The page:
• gxm, that kind of argument is bogus. “What thinking person…” It is possible to understand the import to the citizens at the same time a person recognizes that this is not the story most people know. It’s possible to both appreciate the racial progress while hating the patriarchy that supported it, and resenting it, and all the complicated feelings that go along with being a victim or oppression.

    I suggest that either/or thinking, that sort of “you’re either with us or against us” sentiment, is part of the problem in our own progress.

  • Lili


    It is easier to tell you who voted for Ledbetter (and with all the democrats, except Ted Kennedy)

    Collins (R-ME)
    Hutchison (R-TX)
    Murkowski (R-AK)
    Sanders (I-VT)
    Snowe (R-ME)
    Specter (R-PA)

    You will notice that McCain voted against it. Here’s the link:


  • KendallJ


    I can live with Gillibrand getting Hillary’s seat. She’s a Hillary Clinton loyalist and comes from upstate where I’m originally from. My family will be proud and I’m glad Gov. Paterson has been listening. I would have picked Maloney, but Gillibrand is a good pick. I hear she refused to sell her super delegate to Nancy Pelosi for Obama. She has integrity and I’m glad Gov. Paterson did the right thing and filled Clinton’s seat with a strong woman. For me, the fact that she is a die hard Hillary supporter is sweet! She isn’t a bleeding heart liberal, but is great on women’s issues. He just got my vote in his upcoming election.

  • KendallJ


    This is why I couldn’t even fathom voting for McCain in the general election, even though I was livid at the democrats for their primary election rigging and blatant sexism. I voted for the green ticket.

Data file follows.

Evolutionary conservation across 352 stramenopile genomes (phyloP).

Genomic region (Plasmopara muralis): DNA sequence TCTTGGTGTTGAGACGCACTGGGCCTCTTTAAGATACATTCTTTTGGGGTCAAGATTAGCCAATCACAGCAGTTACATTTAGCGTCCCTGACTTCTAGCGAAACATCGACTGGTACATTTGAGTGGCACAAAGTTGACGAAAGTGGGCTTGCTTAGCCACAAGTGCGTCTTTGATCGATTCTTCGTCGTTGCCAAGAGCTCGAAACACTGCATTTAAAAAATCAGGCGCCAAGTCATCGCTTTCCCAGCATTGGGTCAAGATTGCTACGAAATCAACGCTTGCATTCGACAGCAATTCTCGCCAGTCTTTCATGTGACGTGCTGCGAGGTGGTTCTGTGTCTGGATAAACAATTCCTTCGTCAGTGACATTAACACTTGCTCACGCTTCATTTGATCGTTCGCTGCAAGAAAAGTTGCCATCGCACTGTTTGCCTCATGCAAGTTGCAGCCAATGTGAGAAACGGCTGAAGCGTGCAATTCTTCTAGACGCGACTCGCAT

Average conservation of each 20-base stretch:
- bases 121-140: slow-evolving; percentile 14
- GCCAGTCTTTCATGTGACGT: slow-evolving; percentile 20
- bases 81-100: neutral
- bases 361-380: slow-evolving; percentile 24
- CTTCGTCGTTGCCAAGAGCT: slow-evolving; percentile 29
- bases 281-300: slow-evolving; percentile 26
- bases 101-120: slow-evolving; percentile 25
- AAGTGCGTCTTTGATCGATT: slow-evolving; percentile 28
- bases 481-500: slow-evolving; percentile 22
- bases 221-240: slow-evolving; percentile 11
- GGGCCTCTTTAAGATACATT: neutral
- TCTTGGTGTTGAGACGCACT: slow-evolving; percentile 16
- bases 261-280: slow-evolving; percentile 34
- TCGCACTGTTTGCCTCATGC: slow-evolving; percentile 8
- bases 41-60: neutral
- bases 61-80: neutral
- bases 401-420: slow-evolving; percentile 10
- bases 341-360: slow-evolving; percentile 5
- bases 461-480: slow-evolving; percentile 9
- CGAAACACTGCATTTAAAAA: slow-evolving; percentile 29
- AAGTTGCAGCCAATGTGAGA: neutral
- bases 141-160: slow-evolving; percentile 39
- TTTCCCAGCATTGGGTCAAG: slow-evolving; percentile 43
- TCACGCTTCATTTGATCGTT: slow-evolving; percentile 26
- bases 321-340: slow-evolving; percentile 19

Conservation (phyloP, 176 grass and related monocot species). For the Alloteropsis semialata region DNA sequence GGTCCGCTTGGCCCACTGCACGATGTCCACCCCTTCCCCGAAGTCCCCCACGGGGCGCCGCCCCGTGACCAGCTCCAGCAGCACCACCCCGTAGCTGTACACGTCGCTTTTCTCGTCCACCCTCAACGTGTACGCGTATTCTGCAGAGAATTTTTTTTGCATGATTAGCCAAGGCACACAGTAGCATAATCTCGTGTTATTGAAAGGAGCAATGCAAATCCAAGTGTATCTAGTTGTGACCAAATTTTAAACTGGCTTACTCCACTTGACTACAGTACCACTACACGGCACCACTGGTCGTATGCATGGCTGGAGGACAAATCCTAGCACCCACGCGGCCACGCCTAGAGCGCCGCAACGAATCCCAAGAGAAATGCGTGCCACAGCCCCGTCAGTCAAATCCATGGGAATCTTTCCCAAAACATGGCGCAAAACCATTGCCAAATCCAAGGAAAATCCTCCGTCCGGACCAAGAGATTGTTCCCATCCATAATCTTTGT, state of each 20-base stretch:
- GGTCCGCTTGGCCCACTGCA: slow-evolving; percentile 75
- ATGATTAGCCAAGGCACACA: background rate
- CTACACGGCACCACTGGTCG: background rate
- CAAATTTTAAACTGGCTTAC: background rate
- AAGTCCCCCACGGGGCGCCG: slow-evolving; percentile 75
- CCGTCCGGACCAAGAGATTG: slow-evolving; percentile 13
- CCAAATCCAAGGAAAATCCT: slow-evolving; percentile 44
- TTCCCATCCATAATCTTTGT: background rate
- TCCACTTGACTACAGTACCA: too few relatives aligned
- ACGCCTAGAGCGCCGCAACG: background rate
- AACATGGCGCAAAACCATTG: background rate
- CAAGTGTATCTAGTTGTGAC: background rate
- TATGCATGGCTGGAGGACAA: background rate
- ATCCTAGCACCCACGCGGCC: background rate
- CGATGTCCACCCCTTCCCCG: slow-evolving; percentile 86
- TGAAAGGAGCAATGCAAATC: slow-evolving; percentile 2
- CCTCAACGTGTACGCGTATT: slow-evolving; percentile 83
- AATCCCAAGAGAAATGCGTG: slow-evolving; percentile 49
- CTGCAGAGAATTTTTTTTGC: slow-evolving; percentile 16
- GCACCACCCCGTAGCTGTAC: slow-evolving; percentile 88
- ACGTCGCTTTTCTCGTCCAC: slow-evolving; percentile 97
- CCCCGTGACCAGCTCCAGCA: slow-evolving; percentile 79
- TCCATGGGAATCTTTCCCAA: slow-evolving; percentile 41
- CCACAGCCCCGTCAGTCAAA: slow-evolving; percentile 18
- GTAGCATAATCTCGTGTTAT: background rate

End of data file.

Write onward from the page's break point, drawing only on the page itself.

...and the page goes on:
It should be noted that the republicans who voted for it were primarily women.

  • Anna

    Anna Belle – I so appreciate how you think, including this recent comment: “I suggest that either/or thinking, that sort of ‘you’re either with us or against us’ sentiment, is part of the problem in our own progress.” Yes, indeed. Most things in life are so much more complex than the either/or form that our brains seem attracted to. I’ve become particularly aware of this on the rare occasions when I listen to some news commentator ask a question. It’s often either/or, this or that. Curiously, the interviewee often falls into the trap and works within the somewhat arbitrary confines of what has been doled out to her/him via the question without maintaining there own sense of creative thinking and personal integrity and answering the issue as they see fit.

  • I agree, Anna, I see it all the time in the media too. It is maddening. Just once I’d like to see someone say, “You’ve got a sloppy frame on that question, but if you’re asking….” And then just cut to the heart of the matter, dare to speak the complexities.

    I had to comment, because “any thinking person” can clearly see the shades of gray here. Moreover, thinking people might consider what happened to the women’s movement the last time some of its members expressed their justifiable anger in less than polite language. I see that happening again, just as it did all those years ago. Then, the women’s movement literally fractured over those who would support the 15th amendment despite the pact being broken (and there was a pact, it doesn’t get talked about much, but it was made), and those who refused to support it because the pact had been broken. It might not have taken 50 more years if that fracture hadn’t occurred, and that was part of the design, I believe, in advancing black’s suffrage over women’s suffrage at the time. As I have said many times, it costs so much less to share with 6% than it does to share with 51%. Beware that trap is all I’m saying.

    Anyway, I’ve digressed a bit here because it’s late and I’m tired, but I guess I was meandering around to the point that I worry about people who can see absolutely no progress in this. Yes, bi-racial patriarchy, I agree, but wtf, black people weren’t even full humans when this nation started and whatever the degree of his color, qualifications, who raised him or whatever, it’s significant. It’s significant in exactly the same way it would have been if Palin had been elected with McCain. Not the best case scenario, admittedly, but damn, not a white guy! 43 frickin’ white guys, and nearly 240 years later…